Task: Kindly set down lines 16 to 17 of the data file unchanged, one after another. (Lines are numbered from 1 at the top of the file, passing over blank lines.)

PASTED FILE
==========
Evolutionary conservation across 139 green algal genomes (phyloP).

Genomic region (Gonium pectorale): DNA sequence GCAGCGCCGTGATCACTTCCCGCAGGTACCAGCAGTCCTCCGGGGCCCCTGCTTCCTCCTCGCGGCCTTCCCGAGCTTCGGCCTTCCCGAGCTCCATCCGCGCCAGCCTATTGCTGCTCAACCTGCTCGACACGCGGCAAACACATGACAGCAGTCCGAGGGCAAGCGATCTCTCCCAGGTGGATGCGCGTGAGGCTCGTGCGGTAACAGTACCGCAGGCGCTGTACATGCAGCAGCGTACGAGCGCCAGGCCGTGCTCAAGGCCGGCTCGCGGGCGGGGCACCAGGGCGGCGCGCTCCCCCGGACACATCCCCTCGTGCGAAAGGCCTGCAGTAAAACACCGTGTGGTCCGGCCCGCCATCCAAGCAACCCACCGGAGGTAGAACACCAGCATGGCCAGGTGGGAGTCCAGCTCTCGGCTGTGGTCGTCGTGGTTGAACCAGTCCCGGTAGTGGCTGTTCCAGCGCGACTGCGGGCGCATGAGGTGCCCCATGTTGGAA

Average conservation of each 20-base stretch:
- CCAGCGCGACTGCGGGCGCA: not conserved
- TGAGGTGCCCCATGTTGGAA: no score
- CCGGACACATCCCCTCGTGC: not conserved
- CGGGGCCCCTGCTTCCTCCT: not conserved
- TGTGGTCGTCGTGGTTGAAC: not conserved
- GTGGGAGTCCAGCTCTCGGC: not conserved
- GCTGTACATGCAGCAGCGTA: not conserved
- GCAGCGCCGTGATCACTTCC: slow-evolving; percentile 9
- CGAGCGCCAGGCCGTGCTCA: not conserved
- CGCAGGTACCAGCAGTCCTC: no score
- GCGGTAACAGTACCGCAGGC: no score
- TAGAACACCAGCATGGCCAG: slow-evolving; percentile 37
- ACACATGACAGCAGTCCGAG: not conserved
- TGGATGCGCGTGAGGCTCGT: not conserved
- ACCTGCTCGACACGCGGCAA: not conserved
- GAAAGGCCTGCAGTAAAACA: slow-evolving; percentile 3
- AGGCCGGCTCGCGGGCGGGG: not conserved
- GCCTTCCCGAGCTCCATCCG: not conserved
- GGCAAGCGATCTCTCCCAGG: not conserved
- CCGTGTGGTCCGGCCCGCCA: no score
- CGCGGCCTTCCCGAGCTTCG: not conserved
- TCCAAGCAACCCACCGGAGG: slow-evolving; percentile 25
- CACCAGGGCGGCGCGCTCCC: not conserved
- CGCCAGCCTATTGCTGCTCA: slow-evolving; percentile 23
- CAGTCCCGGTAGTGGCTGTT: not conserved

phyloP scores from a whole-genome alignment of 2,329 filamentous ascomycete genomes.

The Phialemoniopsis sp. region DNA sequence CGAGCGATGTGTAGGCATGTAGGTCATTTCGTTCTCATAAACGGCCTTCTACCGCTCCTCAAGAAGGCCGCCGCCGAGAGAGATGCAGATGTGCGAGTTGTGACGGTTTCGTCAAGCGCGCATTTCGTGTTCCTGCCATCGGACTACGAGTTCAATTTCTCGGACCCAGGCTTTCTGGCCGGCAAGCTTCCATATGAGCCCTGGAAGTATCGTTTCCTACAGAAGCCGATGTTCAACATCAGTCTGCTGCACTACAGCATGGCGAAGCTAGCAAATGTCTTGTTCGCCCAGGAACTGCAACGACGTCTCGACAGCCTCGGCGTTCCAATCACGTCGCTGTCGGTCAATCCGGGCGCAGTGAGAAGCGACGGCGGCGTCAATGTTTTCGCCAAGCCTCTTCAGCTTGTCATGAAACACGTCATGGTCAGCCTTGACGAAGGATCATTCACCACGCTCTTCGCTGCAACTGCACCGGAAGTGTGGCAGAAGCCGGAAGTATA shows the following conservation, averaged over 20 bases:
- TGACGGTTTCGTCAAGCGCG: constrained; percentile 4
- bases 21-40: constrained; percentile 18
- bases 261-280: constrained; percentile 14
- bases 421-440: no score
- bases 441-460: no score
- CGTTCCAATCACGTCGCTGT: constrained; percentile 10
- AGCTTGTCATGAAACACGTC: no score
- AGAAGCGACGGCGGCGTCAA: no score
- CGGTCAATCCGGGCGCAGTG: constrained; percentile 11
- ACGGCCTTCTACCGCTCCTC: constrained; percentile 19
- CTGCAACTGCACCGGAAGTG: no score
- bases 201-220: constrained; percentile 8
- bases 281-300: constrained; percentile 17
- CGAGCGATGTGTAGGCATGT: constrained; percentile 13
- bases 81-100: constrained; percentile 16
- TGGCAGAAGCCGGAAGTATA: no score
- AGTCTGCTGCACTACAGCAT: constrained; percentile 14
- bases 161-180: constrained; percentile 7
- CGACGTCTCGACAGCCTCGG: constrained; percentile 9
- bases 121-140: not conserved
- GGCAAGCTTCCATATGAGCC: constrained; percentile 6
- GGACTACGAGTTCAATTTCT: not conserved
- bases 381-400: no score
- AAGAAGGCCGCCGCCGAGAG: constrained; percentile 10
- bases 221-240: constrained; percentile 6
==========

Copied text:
- ACACATGACAGCAGTCCGAG: not conserved
- TGGATGCGCGTGAGGCTCGT: not conserved